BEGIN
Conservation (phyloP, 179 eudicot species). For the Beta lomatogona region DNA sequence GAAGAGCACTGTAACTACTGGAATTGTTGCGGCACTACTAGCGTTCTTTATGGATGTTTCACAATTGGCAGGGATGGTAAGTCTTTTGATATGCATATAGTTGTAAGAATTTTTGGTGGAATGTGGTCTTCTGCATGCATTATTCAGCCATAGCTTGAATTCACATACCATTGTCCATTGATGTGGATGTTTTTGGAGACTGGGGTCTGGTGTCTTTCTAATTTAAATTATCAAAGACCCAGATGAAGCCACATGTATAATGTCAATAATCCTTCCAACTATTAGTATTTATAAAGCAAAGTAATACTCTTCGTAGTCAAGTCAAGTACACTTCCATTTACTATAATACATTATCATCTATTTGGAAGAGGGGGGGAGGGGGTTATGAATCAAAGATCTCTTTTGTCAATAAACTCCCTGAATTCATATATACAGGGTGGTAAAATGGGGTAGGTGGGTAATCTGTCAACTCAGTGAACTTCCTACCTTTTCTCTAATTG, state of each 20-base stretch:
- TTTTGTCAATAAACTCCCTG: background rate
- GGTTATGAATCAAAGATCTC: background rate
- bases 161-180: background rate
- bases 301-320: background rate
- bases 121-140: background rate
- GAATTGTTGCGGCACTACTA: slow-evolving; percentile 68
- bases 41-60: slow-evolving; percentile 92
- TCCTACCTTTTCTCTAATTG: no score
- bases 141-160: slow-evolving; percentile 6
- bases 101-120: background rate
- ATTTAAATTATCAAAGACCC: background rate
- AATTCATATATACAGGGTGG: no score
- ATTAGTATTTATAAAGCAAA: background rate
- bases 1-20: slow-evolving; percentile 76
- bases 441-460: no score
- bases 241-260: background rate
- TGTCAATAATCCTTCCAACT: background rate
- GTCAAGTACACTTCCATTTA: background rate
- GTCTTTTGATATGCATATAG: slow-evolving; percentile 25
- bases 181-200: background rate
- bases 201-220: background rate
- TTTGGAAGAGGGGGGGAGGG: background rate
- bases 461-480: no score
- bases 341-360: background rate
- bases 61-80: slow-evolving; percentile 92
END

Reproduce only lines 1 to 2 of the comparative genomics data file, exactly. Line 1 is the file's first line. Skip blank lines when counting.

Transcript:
Conservation (phyloP, 179 eudicot species). For the Beta lomatogona region DNA sequence GAAGAGCACTGTAACTACTGGAATTGTTGCGGCACTACTAGCGTTCTTTATGGATGTTTCACAATTGGCAGGGATGGTAAGTCTTTTGATATGCATATAGTTGTAAGAATTTTTGGTGGAATGTGGTCTTCTGCATGCATTATTCAGCCATAGCTTGAATTCACATACCATTGTCCATTGATGTGGATGTTTTTGGAGACTGGGGTCTGGTGTCTTTCTAATTTAAATTATCAAAGACCCAGATGAAGCCACATGTATAATGTCAATAATCCTTCCAACTATTAGTATTTATAAAGCAAAGTAATACTCTTCGTAGTCAAGTCAAGTACACTTCCATTTACTATAATACATTATCATCTATTTGGAAGAGGGGGGGAGGGGGTTATGAATCAAAGATCTCTTTTGTCAATAAACTCCCTGAATTCATATATACAGGGTGGTAAAATGGGGTAGGTGGGTAATCTGTCAACTCAGTGAACTTCCTACCTTTTCTCTAATTG, state of each 20-base stretch:
- TTTTGTCAATAAACTCCCTG: background rate